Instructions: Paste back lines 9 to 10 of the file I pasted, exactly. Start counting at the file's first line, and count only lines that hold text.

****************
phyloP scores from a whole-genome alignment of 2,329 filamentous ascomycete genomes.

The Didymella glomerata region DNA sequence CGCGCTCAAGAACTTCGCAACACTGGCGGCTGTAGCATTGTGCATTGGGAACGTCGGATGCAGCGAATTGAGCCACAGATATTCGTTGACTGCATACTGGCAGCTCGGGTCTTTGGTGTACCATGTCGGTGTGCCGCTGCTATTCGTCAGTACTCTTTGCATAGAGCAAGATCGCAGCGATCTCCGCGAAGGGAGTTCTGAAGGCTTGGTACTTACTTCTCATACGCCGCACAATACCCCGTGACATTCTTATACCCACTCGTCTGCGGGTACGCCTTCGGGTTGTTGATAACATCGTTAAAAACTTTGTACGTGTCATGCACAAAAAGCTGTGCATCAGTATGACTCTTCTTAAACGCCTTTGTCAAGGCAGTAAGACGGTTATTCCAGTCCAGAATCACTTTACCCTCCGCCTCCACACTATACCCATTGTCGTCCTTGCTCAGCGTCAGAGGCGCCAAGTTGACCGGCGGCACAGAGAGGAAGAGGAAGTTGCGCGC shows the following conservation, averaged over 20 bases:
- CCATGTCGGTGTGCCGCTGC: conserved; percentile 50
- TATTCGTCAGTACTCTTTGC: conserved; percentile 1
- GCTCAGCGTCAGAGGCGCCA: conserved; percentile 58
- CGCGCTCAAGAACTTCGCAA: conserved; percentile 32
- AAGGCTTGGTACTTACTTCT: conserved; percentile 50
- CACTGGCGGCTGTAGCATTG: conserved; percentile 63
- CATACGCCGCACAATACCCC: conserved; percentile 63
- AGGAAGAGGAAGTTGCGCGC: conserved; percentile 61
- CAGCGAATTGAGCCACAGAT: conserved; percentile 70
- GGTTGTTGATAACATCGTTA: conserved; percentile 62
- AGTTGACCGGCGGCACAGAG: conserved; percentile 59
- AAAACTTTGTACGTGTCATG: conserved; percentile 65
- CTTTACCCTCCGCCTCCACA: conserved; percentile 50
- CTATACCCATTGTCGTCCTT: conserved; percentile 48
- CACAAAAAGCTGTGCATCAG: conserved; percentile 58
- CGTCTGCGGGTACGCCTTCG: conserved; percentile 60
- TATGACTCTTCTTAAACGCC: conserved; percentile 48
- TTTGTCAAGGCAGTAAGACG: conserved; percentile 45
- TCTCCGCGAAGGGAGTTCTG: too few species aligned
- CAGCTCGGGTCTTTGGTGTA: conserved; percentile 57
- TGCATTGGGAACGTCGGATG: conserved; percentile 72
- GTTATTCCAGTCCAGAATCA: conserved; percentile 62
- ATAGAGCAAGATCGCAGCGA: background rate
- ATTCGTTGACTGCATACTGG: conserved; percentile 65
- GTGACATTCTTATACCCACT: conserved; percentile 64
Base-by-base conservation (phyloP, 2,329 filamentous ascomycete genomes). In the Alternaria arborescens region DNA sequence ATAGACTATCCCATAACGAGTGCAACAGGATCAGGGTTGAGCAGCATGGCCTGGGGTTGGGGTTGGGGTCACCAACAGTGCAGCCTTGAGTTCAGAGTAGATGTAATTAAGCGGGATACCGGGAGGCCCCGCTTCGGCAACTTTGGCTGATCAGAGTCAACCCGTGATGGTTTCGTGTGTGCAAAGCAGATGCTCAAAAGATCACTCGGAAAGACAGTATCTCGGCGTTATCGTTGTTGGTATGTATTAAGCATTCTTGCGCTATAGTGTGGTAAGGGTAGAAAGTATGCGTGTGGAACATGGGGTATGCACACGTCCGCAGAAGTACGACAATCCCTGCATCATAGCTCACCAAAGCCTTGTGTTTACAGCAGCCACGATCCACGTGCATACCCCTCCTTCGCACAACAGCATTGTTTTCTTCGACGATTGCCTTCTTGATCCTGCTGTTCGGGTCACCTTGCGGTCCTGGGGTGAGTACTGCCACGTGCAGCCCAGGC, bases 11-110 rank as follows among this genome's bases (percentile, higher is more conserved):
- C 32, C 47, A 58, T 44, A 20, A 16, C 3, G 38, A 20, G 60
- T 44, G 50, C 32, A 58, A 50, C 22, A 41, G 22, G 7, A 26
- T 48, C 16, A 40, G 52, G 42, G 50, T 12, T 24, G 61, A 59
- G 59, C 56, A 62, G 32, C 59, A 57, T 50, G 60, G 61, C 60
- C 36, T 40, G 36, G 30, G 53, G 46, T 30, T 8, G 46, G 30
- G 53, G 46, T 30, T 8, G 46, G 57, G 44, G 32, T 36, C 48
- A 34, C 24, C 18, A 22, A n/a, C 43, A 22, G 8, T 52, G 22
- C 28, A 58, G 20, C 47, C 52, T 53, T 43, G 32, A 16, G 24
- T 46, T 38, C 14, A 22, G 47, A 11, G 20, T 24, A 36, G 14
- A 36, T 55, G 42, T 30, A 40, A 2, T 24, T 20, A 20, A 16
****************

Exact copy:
- CATACGCCGCACAATACCCC: conserved; percentile 63
- AGGAAGAGGAAGTTGCGCGC: conserved; percentile 61